Out in Bourbon Country
One of the evening distractions during my time in Kentucky last month was a drive out to the Woodford Reserve Distillery in Versailles, Kentucky--not far from Lexington and Frankfort, the state capital. It was about a 60 mile drive, which ended up in the rolling hills of Kentucky horse country. It was a perfect afternoon and early evening ride out to the distillery, where the sun slowly fell across the horizon, flashing between the angular, criss-crossing branches of Blackgums, Silverbells, and Tulip Poplars. Theological librarians from around the country sat in their bus seats chatting about their libraries, their professions, their interests in librariana and beyond. As the hill country became more pronounced, we became transfixed on the mounds of earth rising and falling, dotted by a solitary oak or a line of planted trees along the country road or a gathering of horses on a ridge.
The clouds were spun high into weaves of delicate tendrils, wisps of airy air. On earth, the ground was fresh and grassy, closed off by a long running fence, further than the eye could follow.
We soon descended a long serpentine drive, which dead-ended along a hidden creek that gurgled and ran into the woods. Along its slight banks, one encountered several stately old stone buildings, which made up the distillery complex.
Dismounting the bus, the group waiting for direction and the tour. We were greeted by a 17+ year old cat, whose name I don't remember. But I think it was something like Elijah.
Barrels like these were lined up outside along an old train-style guiding rail. Once full of "new bourbon," these barrels are rolled to the aging house, where they are stored for up to 8 years.
Inside the distillery--the beginning of the tour...
Above the entrance, one will climb a staircase to an upper level and find massive vats of yeasty liquid: the early part of the distilling process that looks like soup from the green lagoon!
These vats are massive, some of them more than 20 feet deep. And they have coils on the inside, as you can see in this image above.
The various vats have "pre-bourbon" at different stages, so some have greenish looking "water," with calm surfaces, while others look like massive algae ponds, with ferocious bubbling surfaces, off-gassing at monstrous rates! Before leaving this area, the tour guide told us to stick our fingers in the brews and taste them. I thought he was kidding, but he wasn't! Many of us did and tasted the delicate balance of sweetness with yeastiness, and all that's in between--a bit pasty! (Kids, don't try this at home).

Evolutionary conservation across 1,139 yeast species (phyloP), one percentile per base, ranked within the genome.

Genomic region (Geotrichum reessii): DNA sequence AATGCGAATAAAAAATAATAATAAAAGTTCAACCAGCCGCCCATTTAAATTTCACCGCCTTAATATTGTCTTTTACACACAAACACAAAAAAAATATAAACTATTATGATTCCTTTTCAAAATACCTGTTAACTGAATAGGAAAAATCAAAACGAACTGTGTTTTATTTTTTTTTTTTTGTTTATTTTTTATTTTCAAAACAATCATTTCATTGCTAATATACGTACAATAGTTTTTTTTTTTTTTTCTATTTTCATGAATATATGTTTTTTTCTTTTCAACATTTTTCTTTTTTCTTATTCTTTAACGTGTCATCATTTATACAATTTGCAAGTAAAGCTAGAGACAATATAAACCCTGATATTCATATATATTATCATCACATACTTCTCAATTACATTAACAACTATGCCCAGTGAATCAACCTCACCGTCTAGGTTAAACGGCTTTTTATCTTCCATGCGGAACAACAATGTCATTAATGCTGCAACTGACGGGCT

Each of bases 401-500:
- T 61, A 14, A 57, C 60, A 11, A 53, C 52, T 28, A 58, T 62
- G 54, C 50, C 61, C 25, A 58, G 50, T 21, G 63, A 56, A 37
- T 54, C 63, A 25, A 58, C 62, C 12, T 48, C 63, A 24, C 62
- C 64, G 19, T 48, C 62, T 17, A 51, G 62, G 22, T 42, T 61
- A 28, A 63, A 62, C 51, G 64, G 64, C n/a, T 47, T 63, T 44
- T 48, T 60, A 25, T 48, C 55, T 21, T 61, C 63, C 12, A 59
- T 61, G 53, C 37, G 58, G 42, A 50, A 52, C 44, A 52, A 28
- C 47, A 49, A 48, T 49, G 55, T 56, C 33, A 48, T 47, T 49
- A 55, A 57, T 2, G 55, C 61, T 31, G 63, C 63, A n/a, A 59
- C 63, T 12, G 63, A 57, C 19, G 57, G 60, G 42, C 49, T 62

The stills themselves were in an adjacent room and were thoroughly impressive. I believe the tour guide said that these were made out of copper. And they look like something out of a Victorian horror show!
Books!--Finally, books! Yes, I was very pleased to discover some old fashioned books in the distillery. It turns out that the notation system for taking care of the processing of the alcohol is still done by hand in an old notebook! There are no computers doing this. And the company, we were told, is rather proud of this old-style processing.
Above and below: more images of the notebooks and the stills.
Corking tools and corks for plugging the barrel holes.
In the building where the bourbon is aged on high-stacked racks. Below, in the testing and packaging area.
The end of the tour brought us to a patio with tables and chairs nestled above the creek. Here, we were treated to samples of the precious firewater of these hills, pumped out from 90 feet below the earth's surface, from subterranean streams, processed with yeast and other natural ingredients, distilled, and aged. Now, I'm not a drinker of these hard liquors, and I admit that I could barely survive the high-grade fumes of this Reserve, but I sat relaxed with my fellow librarians while tending the gentle warmth of an evening bourbon. It was a fine entree before the specially catered meal of whiskey glazed chicken, seasoned green beans, and a spinachy lasagna. Oh, and I can't forget the bourbon'd bread pudding for dessert! Books, bourbon, and theological librarians--now that's a combination.